Some bleach their skin in order to achieve lighter skin in hopes of being viewed as more attractive, adhering to a white standard of beauty. Skin lightening cream is intended to be used as a spot corrector and to lighten areas on the skin that may appear darker, like sunspots or hyperpigmentation.
But many people abuse the ointment. Rebekah Kebede reported on skin bleaching for Marie Claire and uncovered how the cream is used in Jamaica. Kebede recalls a conversation she had with a woman who bleaches her skin named Jody Cooper:
Cooper doesn't remember making a conscious choice to bleach her skin. Growing up, everyone around her was doing it—her school friends, her mom, her aunt. So she did it too. For nine years, she rubbed creams on her face and body, covering up with tights and long sleeves that she believed would make the bleach work better. Her goal was to transform into what Jamaicans call a "browning": a lighter-skinned black person."...When you black in Jamaica, nobody see you," Cooper explains.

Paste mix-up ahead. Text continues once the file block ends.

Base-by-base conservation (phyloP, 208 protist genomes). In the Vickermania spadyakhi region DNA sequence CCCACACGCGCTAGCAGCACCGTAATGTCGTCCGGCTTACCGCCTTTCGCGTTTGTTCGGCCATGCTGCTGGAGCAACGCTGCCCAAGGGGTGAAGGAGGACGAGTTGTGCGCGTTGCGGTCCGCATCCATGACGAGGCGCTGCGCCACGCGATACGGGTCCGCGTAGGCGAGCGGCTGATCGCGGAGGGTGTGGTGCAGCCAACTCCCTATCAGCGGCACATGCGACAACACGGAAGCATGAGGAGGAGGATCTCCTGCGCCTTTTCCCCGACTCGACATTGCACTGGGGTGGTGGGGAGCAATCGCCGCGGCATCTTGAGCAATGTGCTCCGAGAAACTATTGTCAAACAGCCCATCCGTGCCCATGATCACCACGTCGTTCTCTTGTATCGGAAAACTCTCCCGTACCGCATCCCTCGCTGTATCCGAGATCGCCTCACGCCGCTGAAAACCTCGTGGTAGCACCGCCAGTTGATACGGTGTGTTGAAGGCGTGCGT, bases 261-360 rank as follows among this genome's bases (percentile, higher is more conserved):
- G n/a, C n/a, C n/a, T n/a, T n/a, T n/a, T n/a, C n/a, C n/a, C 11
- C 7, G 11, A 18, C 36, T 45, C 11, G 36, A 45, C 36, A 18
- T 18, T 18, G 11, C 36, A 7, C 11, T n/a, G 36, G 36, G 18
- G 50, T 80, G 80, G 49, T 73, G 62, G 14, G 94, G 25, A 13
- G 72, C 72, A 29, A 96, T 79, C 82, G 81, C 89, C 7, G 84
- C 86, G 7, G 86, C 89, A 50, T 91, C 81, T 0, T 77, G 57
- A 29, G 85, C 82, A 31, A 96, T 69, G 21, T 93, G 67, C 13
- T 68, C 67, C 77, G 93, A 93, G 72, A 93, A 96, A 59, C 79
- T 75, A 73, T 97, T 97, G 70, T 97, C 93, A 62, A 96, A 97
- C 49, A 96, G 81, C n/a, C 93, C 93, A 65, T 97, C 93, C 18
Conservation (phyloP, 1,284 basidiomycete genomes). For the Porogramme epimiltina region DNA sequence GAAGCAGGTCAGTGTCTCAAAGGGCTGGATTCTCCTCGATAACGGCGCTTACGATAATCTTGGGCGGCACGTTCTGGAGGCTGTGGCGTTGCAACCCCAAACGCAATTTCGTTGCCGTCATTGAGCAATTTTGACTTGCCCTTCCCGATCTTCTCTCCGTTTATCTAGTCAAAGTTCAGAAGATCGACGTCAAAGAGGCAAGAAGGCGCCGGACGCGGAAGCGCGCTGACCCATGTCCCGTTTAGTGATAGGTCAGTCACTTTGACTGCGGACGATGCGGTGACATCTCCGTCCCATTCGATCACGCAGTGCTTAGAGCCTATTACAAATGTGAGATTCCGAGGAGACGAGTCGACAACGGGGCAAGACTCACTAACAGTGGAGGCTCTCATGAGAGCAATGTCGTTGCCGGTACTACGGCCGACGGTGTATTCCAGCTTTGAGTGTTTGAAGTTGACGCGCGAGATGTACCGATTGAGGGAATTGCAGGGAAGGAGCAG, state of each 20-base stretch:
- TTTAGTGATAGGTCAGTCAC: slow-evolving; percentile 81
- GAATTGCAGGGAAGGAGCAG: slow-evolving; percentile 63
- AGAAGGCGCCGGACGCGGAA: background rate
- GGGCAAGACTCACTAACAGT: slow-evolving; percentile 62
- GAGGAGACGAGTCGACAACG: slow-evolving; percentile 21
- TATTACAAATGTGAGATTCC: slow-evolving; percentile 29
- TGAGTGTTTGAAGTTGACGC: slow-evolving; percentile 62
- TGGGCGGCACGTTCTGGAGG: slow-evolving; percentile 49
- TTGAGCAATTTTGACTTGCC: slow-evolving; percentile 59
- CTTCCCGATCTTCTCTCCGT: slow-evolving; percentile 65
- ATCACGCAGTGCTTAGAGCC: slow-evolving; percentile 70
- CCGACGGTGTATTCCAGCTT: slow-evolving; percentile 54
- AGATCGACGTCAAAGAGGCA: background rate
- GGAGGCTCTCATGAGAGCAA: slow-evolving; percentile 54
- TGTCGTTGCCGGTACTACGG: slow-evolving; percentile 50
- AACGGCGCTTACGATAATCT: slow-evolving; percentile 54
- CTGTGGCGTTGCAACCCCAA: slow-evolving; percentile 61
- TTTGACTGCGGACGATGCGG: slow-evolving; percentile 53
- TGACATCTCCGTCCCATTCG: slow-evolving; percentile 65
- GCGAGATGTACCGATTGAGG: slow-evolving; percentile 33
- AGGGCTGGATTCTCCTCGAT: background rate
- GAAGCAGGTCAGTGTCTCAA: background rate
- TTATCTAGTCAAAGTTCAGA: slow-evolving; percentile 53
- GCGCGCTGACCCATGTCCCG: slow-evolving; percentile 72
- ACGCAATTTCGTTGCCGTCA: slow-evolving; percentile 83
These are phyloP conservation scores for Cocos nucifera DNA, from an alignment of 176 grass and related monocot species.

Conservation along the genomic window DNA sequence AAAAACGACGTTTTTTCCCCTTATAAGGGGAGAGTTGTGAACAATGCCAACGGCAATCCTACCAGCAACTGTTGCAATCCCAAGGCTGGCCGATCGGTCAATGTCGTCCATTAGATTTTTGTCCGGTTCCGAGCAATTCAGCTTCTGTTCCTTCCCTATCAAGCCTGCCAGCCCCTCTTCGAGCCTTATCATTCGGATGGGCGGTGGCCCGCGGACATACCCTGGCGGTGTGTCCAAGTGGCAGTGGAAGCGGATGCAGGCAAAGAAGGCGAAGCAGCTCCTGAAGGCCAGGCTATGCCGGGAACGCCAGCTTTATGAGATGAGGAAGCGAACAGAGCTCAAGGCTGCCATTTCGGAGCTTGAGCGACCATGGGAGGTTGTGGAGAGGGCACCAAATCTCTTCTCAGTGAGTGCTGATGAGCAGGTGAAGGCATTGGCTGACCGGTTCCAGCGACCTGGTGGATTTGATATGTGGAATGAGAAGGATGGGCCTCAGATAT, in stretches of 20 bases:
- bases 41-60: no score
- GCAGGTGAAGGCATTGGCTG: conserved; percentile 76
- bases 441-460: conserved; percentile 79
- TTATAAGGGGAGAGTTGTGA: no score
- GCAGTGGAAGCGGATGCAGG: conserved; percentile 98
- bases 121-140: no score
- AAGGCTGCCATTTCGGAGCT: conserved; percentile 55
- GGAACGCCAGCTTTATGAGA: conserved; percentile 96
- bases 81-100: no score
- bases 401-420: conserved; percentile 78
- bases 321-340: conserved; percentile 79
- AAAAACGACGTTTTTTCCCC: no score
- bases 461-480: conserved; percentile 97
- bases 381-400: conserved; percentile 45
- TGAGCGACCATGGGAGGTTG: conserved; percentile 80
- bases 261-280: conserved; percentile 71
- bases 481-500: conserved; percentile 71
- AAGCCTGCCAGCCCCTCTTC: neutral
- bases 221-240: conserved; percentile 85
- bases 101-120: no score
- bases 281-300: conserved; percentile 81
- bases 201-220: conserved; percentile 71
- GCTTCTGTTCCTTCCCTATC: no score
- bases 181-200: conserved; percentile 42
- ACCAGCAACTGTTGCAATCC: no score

People took to Twitter to express their frustrations about Chyna choosing to promote a skin bleaching product to Africans.
But if used in moderation, and with care, skin lighting creams can help those with skin pigment issues. According to WebMD, skin bleaching is long-lasting, even outs skin tone and blemishes.
known as bleaching creams, whiteners, skin brighteners, or fading creams -- work by reducing a pigment called melanin in the skin. Most people who use lighteners do so to treat skin problems such as freckles, age spots, acne scars, or discoloration related to hormones. It is also a technique used to lighten naturally dark skin.
Skin bleaching isn't a new trend, so some Blac Chyna fans see nothing wrong with her promoting the cream.